“I want to hear more about what their positions are before I decide,” said Charles Leo, 54, a retired Boston fish pier worker. “ I think the last couple of times, the mayor has run unopposed. But not this time.”
In the run-up to Tuesday’s primary election, the three candidates have been campaigning almost nonstop: Waving to motorists from rotaries, knocking on doors, or visiting senior housing complexes.
Each is quick to share their vision for Everett — with or without a casino.
Cardello, 62, the only woman and military veteran in the race, is proud of her native city.
“If not for joining the Air Force, I might never have ever left Everett,” said Cardello, who served for five years during the Vietnam era. “At the time, I had been laid off from a job at the airlines. A lot of my friends were serving. I thought it would be a great way for me to give back to my country.”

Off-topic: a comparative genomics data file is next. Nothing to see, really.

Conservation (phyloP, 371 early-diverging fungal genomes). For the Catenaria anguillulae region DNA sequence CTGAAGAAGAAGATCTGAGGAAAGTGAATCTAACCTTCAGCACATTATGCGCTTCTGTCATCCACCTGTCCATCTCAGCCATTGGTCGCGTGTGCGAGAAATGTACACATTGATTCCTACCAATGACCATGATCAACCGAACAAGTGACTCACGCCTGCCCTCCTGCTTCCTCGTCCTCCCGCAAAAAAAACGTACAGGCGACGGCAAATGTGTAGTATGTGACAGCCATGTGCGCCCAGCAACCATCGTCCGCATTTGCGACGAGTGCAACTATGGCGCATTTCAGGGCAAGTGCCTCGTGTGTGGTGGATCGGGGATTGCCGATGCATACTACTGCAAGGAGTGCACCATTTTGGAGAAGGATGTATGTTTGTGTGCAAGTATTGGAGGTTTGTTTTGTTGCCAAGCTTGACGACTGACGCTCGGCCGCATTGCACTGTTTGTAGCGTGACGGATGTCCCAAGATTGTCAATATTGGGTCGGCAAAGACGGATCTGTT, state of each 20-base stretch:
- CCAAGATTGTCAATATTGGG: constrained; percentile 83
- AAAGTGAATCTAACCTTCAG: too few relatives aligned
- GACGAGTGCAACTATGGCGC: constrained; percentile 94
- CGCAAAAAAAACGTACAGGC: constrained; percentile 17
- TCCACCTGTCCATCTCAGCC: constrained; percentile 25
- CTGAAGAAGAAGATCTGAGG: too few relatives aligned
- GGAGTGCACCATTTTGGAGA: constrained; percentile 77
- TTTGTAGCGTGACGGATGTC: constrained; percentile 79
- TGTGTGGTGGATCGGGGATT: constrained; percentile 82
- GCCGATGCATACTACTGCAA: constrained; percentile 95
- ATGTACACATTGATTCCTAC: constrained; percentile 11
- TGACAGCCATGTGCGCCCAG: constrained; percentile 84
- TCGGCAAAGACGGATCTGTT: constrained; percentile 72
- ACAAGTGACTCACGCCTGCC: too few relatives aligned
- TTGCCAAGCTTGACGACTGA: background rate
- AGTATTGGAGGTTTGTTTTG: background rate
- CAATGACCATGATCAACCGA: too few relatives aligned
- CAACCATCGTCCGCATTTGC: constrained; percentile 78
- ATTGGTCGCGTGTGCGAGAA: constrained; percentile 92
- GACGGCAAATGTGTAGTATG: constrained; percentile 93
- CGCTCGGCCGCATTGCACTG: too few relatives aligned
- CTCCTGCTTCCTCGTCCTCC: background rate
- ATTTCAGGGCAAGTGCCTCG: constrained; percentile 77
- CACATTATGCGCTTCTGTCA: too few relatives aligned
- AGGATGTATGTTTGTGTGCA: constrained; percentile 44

A former paralegal for the Middlesex district attorney’s office, Cardello is a 16-year elected official. She served six years on the School Committee, six years on the Common Council, and the last four on the Board of Aldermen.
“I enjoy helping people,” said Cardello, who is married and has a grown son. “And I haven’t completed everything I’d like to do.”
Cardello, who earned a degree from the University of Southern Mississippi while serving in the Air Force, is concerned about public safety, high property tax bills, and salaries at City Hall.
“I want to lower taxes,” said Cardello, who is chairwoman of the aldermen’s licensing committee. “You have to make really hard choices. You have to start cutting jobs that maybe you might not need.”
DeMaria, 40, was born and grew up in Everett. He was elected as a Ward 2 common councilor in 1994 and later to the Board of Aldermen. In 2007, he was elected to the first of three two-year terms.
“I’ve walked these streets for 20 years,” DeMaria said as he campaigned on Pierce Avenue, a tidy street near the Malden line. “Not just in election season. If there is a problem on a street, I visit.”
DeMaria and his wife, Stacie, have three young children. A graduate of Northeastern University, DeMaria owns four Honey Dew Donuts shops located in East Boston, Revere, and Winthrop.
“I manage those shops the same as I do the city, with good help, and keeping your eye on the bottom line,” he said.
On the campaign trail, DeMaria has heard residents’ cry for relief from high property taxes, rising water bills, and even issues over which he has very little control.